It is very easy. Browsing the WCF service, will tell you how to create a proxy class you can use to call the service. Instantiate this proxy client in your code, and call any method you like in the service.
The proxy class is generated with many constructor overloads. Always use the empty constructor, this will enable you to use all the default configuration options delivered through WCF.
Example on how not to write your client code:
MyServiceClient client = new MyServiceClient(new BasicHttpBinding(), new EndpointAddress("http://../MyService.svc"));
The code will work. MyMethod will be called, and default .NET vealue for a WCF service is applied. The problem is, you will not be able to configure your service through web.config. Since you did not give your bind any name (new BasicHttpBinding()).
You should call the service like this:
MyServiceClient client = new MyServiceClient();
But this code will not work before a client endpoint is added to web.config (or app.config). Multiple endpoints can be set (for multiple services) in web.config. WCF will decide witch to use, based on the contract attribute set on the endpoint. MyServiceClient is a proxy class genereated by the .NET wcf tool, and the System.ServiceModel.ServiceContractAttribute.ConfigurationName is set to describe the contract name.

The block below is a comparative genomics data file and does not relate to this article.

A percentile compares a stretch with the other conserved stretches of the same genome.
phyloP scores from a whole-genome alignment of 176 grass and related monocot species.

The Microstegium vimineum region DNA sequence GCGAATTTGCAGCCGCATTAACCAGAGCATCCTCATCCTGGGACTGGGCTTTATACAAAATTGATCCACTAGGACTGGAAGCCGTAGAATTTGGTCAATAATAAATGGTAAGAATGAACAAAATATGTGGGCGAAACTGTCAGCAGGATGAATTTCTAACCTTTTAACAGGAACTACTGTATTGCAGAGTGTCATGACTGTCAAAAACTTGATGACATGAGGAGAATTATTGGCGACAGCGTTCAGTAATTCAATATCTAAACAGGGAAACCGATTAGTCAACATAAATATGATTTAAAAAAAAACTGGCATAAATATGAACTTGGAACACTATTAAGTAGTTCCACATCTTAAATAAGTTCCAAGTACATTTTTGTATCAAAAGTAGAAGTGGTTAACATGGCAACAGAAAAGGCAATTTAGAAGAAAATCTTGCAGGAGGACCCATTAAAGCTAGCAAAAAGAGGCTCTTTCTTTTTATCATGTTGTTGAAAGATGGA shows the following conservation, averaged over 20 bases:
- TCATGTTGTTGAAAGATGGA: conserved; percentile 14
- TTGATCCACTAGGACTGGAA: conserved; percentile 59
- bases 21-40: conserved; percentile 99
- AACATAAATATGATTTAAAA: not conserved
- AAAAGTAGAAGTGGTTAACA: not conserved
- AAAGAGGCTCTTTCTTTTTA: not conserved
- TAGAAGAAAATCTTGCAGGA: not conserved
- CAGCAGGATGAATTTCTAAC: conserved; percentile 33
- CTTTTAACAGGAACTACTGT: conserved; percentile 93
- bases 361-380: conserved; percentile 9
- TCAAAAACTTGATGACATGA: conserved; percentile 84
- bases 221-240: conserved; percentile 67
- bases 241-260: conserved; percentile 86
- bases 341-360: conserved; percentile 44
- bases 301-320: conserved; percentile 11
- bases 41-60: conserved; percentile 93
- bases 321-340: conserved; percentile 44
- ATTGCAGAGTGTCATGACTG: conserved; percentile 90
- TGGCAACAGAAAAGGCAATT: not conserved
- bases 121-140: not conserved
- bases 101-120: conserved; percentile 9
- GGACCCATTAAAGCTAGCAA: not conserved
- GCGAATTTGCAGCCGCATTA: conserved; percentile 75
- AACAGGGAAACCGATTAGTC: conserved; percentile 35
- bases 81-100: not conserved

Now the code above will work, and run with the default .NET WCF configuration. It now has its endpoint adress! To change the default .NET WCF configuration, you can add an optional Binding element to the serviceModel section, like this:
<binding name="BasicHttpBinding_IContractName" maxBufferSize="33554432" maxBufferPoolSize="524288" maxReceivedMessageSize="33554432" />
Note that the name of the binding matches the bindinConfigurationName of the endpoint!
Lesson: Never instantiate a WCF service client with an empty BasicHttpBinding constructor. This will disable you from configuring your service in web.config. Since you did not provide a name for the binding.